The third high inflation episode started in the last quarter of 1987 and accelerated through 1988 to 1989. This episode is related to the fiscal expansion that accompanied the 1988 budget. Though initially the expansion was financed by credit from the CBN, it was later sustained by increasing oil revenue (occasioned by oil price increase following the Persian Gulf War) that was not sterilized. In addition, with the debt conversion exercise, through which “debt for equity” swaps took place, external debt was repurchased with new local currency obligations. However, with the drastic monetary contraction initiated by the authorities in the middle of 1989, inflation fell, reaching one of its lowest points in 1991 i.e 13% (CBN, 2010).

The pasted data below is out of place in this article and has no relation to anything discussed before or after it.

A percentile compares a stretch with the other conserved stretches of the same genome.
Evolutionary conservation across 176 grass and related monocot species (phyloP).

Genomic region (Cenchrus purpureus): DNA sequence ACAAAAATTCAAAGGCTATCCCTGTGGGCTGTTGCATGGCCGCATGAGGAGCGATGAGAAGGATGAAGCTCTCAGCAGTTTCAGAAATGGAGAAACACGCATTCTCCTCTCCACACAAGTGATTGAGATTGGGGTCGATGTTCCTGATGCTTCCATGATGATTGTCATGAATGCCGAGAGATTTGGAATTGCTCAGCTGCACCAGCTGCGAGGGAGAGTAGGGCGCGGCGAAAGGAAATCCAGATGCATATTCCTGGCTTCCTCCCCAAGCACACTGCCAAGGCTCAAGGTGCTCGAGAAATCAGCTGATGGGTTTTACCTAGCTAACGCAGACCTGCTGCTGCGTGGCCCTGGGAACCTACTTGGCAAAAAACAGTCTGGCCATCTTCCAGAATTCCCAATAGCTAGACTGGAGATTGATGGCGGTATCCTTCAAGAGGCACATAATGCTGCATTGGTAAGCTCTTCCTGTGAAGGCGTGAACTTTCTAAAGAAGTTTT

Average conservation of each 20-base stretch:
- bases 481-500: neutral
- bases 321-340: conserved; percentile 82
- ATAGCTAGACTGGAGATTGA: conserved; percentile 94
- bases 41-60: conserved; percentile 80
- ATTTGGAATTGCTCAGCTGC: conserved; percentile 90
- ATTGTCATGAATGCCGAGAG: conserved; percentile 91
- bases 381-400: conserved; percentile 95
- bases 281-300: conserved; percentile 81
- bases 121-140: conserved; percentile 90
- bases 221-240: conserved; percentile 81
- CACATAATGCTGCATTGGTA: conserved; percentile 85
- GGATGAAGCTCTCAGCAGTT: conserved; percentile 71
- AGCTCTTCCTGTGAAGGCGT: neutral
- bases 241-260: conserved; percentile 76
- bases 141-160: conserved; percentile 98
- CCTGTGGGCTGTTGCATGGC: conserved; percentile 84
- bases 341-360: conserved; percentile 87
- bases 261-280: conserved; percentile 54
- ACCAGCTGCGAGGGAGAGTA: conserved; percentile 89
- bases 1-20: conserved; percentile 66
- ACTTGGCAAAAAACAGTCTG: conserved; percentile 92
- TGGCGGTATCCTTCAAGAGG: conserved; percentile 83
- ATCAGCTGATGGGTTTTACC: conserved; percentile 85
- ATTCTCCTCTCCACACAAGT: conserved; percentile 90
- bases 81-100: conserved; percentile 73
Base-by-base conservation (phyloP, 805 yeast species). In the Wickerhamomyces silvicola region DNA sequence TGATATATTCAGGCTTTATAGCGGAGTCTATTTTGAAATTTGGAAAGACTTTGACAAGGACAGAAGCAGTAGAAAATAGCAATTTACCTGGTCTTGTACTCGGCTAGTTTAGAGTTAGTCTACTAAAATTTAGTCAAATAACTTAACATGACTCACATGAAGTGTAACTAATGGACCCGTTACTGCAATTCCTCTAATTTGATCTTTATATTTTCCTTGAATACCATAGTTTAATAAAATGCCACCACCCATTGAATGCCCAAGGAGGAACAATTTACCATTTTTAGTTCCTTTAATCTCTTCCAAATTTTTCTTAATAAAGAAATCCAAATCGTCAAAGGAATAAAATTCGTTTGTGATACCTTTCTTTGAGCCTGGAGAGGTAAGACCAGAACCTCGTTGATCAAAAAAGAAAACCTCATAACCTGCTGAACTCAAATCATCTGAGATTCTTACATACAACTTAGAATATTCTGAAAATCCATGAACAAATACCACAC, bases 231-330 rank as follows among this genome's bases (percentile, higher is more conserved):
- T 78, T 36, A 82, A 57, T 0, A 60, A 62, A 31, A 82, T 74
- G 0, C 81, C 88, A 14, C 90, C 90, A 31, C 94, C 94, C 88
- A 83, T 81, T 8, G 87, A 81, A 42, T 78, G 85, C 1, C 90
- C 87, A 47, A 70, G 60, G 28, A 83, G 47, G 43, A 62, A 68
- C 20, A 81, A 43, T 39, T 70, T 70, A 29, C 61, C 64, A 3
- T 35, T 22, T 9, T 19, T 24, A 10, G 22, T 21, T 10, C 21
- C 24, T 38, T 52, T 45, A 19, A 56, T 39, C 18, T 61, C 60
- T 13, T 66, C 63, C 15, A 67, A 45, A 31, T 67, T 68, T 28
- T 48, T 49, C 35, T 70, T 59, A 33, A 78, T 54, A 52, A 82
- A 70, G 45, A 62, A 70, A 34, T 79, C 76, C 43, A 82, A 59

The fourth inflationary episode occurred in 1993, and persisted through the end of 1995. Though inflation gathered momentum towards the tail end of 1992, it reached 57 percent by the end of 1994, the highest rates since the eighties, and by the end of 1995, it was 72.8 per cent (CBN, 2009). As with the third inflation, it coincided with a period of expansionary fiscal deficit and money supply growth. The authorities found it too difficult to contain the growth of private sector domestic credit and bank liquidity. Continuous fall of the inflation rate has been experienced since 1996 as a result of stringent monetary policies of the Central bank. It however, increased in 2001, 2003, 2005, 2008, and 2012 to 16.49%, 23.84%, 11.56%, 15.1% and 12% respectively (CBN, 2010; CBN, 2011, CBN, 2012).

Structural factors have proven to be important in the inflation spiral. Reduction in oil revenue (a supply shock) led to a reduction in real income, with serious distributional implications. As workers pushed for higher nominal wages, while producers increased mark-ups on costs, an inflationary spiral followed. In addition to these factors the government also had a transfer problem in order to meet debt obligations.